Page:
Do you wear ‘busyness’ like a badge of honour? Being busy all the time means continually filling the magical moments of time at your disposal with a diverse plethora of ‘stuff’. As soon as we get out of bed in the morning, the day becomes a whirlwind of activities devoted to a never-ending to-do list. Even so, we barely make an impact upon it before more stuff gets added to the list.

When we go into the office or the workplace, we barely have time to breathe before we are immersed in meetings, phone calls or tasks that require our input and attention. Then, even if we do find that we have a quiet moment or two, we generally fill it by creating something else to do. We check our inbox or retrieve our messages, and then we check Facebook to see if anybody else wants our attention.

With so much activity that we impose (and allow others to impose) on our time, is it any wonder that some of the experiences we have in life are less than desirable outcomes? Time is one of the most precious resources that we have at our disposal and it is important to have a determined strategy for managing this most precious resource.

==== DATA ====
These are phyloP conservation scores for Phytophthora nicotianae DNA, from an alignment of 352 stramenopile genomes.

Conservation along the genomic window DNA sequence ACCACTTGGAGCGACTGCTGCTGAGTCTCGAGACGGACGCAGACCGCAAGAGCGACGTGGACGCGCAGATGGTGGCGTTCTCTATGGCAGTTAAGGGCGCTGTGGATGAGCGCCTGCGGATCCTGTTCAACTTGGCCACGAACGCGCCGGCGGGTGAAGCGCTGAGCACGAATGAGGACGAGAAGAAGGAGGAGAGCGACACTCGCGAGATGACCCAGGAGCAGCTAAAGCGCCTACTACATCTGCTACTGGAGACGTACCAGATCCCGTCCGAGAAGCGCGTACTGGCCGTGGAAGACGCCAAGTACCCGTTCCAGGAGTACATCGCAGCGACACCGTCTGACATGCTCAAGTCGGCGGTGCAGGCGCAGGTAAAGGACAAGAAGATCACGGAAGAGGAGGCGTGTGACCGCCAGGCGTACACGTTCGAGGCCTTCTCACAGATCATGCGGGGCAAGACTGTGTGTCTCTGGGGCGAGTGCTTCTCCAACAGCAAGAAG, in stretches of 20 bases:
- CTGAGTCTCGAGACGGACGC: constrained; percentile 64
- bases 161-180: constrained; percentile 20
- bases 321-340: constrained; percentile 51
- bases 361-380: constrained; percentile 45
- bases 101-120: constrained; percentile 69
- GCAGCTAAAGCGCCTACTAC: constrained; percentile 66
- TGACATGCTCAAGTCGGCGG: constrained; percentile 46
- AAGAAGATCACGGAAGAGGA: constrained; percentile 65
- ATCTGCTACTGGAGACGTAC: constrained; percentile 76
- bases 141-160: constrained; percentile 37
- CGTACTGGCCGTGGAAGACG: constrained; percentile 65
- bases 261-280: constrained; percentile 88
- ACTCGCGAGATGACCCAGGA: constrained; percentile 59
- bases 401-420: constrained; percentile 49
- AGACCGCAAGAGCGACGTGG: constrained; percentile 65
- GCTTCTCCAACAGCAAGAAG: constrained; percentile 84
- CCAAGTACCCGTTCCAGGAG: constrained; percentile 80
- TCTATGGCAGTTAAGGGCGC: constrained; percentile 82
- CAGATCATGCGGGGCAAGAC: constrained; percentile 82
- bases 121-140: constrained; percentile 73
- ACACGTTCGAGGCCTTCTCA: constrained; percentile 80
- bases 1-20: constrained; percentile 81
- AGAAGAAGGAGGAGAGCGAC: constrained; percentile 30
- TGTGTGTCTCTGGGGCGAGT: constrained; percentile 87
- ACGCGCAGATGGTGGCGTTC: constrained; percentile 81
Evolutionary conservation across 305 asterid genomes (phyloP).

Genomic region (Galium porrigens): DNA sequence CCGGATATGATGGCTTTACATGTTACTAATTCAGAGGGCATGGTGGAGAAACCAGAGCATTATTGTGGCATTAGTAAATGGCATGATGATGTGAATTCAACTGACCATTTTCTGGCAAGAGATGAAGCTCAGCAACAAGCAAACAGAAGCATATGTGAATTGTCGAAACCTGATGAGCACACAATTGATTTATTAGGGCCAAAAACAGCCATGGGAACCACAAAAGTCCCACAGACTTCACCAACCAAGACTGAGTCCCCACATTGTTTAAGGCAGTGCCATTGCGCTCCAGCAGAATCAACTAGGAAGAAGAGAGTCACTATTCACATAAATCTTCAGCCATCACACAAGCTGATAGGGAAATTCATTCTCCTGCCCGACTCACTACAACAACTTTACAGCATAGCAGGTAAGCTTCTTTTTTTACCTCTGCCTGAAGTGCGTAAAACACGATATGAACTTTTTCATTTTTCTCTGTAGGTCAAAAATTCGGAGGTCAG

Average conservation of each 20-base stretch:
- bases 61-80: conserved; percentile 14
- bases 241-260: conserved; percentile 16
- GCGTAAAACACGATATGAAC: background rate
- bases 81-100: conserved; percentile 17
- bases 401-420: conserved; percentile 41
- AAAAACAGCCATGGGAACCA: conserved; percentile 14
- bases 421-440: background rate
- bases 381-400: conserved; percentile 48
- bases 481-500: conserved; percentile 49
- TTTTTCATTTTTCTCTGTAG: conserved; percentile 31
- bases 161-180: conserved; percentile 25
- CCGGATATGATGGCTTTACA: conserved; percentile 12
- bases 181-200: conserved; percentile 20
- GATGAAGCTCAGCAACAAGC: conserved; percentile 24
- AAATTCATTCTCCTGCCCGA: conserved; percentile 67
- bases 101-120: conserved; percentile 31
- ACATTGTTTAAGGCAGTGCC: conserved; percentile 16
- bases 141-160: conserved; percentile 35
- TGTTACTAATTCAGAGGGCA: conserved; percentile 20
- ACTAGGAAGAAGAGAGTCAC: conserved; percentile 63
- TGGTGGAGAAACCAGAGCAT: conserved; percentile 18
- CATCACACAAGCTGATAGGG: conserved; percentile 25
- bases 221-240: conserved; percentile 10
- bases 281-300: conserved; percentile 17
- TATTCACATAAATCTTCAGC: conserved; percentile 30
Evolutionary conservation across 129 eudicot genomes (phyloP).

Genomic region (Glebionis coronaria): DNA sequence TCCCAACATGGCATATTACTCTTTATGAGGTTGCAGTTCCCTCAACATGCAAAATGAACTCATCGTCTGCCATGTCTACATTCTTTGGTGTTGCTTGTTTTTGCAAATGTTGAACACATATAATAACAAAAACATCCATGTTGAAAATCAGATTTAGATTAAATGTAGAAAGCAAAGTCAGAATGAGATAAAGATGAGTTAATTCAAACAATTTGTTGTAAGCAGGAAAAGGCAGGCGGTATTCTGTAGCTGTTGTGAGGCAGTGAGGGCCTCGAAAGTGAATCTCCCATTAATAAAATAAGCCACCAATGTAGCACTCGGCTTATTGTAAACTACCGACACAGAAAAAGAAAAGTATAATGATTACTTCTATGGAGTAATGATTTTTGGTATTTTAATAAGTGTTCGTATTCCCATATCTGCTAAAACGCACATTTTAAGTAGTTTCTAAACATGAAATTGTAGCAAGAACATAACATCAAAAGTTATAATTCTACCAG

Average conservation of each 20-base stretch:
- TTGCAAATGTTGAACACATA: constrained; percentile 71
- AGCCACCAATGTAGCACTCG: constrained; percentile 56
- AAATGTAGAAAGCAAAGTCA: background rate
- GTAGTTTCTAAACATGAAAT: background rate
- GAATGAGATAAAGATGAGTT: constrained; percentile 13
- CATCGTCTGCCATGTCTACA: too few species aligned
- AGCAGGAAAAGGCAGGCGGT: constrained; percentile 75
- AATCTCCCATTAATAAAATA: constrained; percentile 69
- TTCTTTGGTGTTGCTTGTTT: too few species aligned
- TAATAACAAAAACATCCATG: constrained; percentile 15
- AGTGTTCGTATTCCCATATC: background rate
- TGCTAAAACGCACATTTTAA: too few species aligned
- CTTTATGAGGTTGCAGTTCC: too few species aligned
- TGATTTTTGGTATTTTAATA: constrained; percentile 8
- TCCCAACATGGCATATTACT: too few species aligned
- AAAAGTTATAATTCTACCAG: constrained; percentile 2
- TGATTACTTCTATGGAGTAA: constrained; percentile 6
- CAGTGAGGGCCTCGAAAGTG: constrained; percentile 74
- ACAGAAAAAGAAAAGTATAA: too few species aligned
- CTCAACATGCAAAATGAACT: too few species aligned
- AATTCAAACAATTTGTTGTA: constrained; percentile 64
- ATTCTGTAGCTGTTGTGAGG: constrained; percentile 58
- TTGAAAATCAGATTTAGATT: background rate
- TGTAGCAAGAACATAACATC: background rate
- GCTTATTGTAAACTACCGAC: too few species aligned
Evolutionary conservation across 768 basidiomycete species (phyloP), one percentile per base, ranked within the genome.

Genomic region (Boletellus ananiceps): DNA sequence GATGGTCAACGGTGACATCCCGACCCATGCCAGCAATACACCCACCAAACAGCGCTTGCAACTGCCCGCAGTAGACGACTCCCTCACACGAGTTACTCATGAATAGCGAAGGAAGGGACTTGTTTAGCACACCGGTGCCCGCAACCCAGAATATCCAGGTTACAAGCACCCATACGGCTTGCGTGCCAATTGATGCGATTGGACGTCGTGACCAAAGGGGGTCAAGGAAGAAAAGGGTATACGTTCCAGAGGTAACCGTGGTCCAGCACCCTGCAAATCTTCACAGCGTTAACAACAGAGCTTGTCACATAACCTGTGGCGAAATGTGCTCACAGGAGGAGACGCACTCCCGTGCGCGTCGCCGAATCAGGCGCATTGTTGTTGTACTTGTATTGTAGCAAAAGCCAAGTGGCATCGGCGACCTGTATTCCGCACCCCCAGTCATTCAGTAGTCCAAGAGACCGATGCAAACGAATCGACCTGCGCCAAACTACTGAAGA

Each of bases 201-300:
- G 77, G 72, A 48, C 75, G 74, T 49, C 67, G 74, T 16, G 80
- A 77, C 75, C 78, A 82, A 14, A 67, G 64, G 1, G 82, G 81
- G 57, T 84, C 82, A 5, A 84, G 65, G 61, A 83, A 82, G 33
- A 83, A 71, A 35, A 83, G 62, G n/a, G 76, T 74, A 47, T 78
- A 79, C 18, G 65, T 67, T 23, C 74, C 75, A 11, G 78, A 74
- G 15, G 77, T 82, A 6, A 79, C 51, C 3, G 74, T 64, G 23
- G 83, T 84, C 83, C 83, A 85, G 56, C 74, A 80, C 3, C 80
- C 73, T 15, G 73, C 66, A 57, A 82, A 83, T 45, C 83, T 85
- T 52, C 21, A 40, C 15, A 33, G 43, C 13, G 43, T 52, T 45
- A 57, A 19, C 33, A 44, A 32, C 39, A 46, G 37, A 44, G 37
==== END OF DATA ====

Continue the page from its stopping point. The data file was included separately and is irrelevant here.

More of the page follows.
I have three overarching categories of time that help to align this precious resource with my goals:

Wasting Time – this is what we do when we spend energy on an activity that is not taking us towards the fulfilment of our goals, e.g. watching television mindlessly. It’s similar to buying things that we will never use. Wasting time actually takes us away from our goals and not towards them.

Spending Time – this is what happens when we engage in activities that satisfy short-term demands but do nothing to create a return in the long run, e.g. playing electronic games, exchanging irrelevant messages on-line.

Using Time – Not enough time is a dysfunctional state of mind that creates stress and frustration. We cannot create more time, but we can cut down on activity. When using time we are doing something we are passionate about and we love doing. We may have to cut down on some activities that take us away from the effective use of time. For example, we might engage the services of a gardener rather than spend copious hours tending the garden and mowing the lawn. The time saved could be used more effectively in spending quality time with the children or one’s life partner.

This process of achieving a work/life balance requires clarity on those things that are important in life. It also requires simplification. Cut down on the activity that is not important and does not take you towards your goal(s).

Stephen Chong is a professional development coach and author of the new book The Music of the Soul: A pathway to a rich and fulfilling life, now available at good book stores or online at www.stephenchong.com.au